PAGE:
Business Lesson: Put a C and an O after your name and you’re instantly a credible business.  That’s what Ray did when he create RayCo but he went a step further and ordered a cool spinning sign with tubes of neon and a design out of 7th grade geometry.  This sign was on Sepulveda in WLA about 35 years ago.

Motel Bobo

On a day full of photography you can bet that someone will yell at you.  People don’t want to be photographed even when you’re not photographing them.  Just the hint of a camera aimed in their general vicinity can trip the wire of a crazy person.  This happened years ago when me and a friend were walking down Pico near Papa Cristo’s.  We had cameras in hand, snapping shots of signs and the occasional interesting street drama.   Then we saw something that seemed better suited for an old cartoon: the Bobo Motel.  It’s an old motor inn with an arched driveway into a center court.  The words Bobo Motel were prominent, nicely titled and attracted our lenses like a magnet.  My friend got out in front and snapped a few choice shots but as  I raised my telephoto a loud, angry yell rang out that nearly cracked the glass in my lens.  The gist of the rant was that he had a shotgun and was ready to use it if we were daring enough to photograph his precious Bobo.  Damn.  I dropped my telephoto downward and marched away.  My friend had scattered in another direction and we met up down Pico somewheres to compare notes.  I was rattled and came away with nothing.  She was amused and later showed me several shots of the Bobo that I wished I had been brave enough to call my own.

Several years later there was a similar incident.  This time it was east LA on Olympic near Soto, a street with comic book murals on the sides of bars & photogenic signage of every description.  It had been a colorful walk with lenses when the Paramount Mattress company building appeared.  What struck me about Paramount was the bold type face and square cut mattress that looked more like a slab of cheese than something you’d wanna sleep on.  I had my 2 1/4 and it took some adjusting to find the right angle to balance type face, cheese cut mattress and manicured tree. As soon as I tripped the shutter I heard the angry attack of a crazy person.  As I recall he actually stormed out of the building with overblown ire like I had insulted his family, mocked his lineage and spat on his mother’s grave with my shutter.  I tried for a moment to reason with him, to explain my reasons for photography and my interest in the side of building, thinking I was being complimentary, but I just incited more threats.  There was nothing else to do but skulk away like a simpering coward.  Later I found this shot when I developed the film in the camera.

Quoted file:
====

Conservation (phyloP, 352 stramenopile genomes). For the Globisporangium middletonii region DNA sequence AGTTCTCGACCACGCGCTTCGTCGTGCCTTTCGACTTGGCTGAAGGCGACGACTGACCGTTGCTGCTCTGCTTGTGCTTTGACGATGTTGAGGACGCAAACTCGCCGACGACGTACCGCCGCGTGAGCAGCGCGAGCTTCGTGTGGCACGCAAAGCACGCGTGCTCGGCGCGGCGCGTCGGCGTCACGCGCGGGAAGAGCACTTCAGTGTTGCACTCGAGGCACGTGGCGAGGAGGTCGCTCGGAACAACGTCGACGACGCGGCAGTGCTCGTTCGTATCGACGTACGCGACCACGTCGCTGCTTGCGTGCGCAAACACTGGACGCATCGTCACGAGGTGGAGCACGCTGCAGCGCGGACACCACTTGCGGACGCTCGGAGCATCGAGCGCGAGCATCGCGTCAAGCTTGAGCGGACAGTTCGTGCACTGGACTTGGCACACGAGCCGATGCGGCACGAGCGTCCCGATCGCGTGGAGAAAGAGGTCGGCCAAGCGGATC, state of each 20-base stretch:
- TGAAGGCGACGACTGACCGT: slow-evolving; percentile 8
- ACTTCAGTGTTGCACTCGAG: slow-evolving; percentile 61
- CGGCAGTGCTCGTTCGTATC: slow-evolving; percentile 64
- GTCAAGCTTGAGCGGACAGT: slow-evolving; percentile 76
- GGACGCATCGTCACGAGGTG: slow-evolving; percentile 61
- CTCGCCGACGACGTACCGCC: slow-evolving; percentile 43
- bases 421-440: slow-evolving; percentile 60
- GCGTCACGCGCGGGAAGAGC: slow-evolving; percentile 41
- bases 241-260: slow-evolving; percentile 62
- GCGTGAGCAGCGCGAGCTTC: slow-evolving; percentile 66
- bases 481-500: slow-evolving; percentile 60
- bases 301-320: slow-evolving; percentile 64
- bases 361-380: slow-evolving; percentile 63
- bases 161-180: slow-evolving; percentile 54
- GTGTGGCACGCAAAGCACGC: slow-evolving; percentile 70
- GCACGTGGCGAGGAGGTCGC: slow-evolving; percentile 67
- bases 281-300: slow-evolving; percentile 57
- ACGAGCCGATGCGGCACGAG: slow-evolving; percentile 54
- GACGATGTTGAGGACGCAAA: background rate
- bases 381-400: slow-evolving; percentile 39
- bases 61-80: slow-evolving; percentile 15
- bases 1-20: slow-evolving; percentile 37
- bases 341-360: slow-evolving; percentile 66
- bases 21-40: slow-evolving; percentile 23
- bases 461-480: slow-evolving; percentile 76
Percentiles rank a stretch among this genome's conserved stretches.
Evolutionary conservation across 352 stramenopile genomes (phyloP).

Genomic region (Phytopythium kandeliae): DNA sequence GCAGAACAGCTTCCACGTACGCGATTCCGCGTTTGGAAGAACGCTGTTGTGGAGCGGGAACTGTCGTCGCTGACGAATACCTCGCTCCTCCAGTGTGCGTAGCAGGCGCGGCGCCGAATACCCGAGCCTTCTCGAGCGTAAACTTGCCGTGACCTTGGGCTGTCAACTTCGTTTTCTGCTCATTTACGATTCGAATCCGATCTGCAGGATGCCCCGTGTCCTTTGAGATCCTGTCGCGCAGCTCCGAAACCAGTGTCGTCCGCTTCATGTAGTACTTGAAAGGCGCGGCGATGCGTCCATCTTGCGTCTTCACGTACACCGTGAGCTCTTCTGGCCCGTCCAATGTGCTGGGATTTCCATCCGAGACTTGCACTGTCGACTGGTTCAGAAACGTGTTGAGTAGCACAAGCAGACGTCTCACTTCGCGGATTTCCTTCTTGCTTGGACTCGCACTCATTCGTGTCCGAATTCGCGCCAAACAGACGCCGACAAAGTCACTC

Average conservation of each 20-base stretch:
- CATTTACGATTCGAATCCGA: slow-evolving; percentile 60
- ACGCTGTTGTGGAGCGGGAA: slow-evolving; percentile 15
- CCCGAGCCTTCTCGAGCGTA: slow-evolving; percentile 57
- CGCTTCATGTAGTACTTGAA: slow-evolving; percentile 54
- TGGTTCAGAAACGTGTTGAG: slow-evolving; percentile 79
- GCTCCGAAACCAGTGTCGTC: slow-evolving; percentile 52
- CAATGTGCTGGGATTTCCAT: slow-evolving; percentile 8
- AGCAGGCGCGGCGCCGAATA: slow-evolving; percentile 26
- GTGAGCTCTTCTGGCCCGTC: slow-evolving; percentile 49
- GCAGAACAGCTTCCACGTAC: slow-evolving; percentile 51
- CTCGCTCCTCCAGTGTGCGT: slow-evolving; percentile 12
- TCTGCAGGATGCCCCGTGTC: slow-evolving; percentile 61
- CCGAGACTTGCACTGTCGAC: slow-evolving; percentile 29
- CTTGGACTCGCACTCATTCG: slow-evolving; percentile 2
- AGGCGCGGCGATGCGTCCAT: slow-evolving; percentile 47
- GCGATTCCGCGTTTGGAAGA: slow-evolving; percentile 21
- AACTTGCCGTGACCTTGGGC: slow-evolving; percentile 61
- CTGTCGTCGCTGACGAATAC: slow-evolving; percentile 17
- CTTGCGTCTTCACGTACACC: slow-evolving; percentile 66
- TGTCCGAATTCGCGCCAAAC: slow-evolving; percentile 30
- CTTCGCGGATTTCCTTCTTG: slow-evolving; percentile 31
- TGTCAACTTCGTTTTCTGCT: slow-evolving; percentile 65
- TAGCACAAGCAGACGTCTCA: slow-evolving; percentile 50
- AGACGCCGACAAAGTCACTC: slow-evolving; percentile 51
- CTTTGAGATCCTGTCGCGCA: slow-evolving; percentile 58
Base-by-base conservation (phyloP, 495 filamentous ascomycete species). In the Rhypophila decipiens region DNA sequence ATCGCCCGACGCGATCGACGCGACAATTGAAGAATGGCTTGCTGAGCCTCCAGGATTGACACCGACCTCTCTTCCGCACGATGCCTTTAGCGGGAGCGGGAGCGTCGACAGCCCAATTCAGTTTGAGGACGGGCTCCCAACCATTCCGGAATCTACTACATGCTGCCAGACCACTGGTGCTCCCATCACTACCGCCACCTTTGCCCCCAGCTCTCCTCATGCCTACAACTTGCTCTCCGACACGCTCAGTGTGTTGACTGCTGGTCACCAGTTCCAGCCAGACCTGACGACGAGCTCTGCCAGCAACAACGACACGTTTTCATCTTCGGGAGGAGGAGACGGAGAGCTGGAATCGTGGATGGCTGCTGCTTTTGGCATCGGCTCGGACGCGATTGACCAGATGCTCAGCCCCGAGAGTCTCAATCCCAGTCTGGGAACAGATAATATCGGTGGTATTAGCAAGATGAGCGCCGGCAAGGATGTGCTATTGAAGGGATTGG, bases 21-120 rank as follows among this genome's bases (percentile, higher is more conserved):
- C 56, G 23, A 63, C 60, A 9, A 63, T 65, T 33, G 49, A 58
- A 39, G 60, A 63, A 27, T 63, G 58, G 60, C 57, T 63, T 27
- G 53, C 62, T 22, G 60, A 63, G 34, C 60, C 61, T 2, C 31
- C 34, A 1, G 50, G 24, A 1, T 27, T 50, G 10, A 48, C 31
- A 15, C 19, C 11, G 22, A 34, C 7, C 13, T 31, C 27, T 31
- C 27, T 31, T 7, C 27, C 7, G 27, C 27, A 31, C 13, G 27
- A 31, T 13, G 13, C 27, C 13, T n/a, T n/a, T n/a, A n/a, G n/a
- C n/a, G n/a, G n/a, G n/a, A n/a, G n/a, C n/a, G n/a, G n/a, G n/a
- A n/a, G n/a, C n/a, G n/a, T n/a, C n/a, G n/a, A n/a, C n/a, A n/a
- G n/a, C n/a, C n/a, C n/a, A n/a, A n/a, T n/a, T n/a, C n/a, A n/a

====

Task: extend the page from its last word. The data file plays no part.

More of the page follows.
Missing Links In The Memory

I must have known they would disappear from the landscape because my early fascination with signs led to the purchase of a camera to snap photos of them.  Sometimes I took careful symmetrical aim like with Jack & Hy which in my memory was a small juice bar with awning, four chairs and a counter.  A straightforward joint that squeezed juices in place of grilling burgers.  I pictured it on a small garment district street south of the downtown center.  An internet search references such a juice joint on 754 S Olive Street & 8th.  It was last inspected by the city health department in 2009 when the lack of hot water and a parade of rats and roaches closed it down.

Another sign in the photographic memory bank is a bar on Hollywood Blvd.  I was probably on the bus when I snapped this shot because there’s no art nor symmetrical science to the tilt and crop of the shot.  It’s just a document and barely that.  A quick check on google just now finds another reference shot of the Side Show for purchase, which never came up in countless searches before.  http://www.hollywoodphotographs.com/detail/6022/side-show-bar-and-drakes-mens-store-on-hollywood-blvd-west-of-highland-ave/

If you look closely at the sign by the left of the entrance you’ll see that the Side Show opens at 7am.  I was never smart enough to venture inside.

The other side of memory is discovering a photograph I don’t recall taking.  Maybe I was in the backseat of a car, drunk and on my way to being drunker.   How better to explain no memory of a joint with a name that describes my college years and beyond.   Perhaps in that is the loss of memory.   No book nor internet site references that any such bar ever existed in Los Angeles (or else where).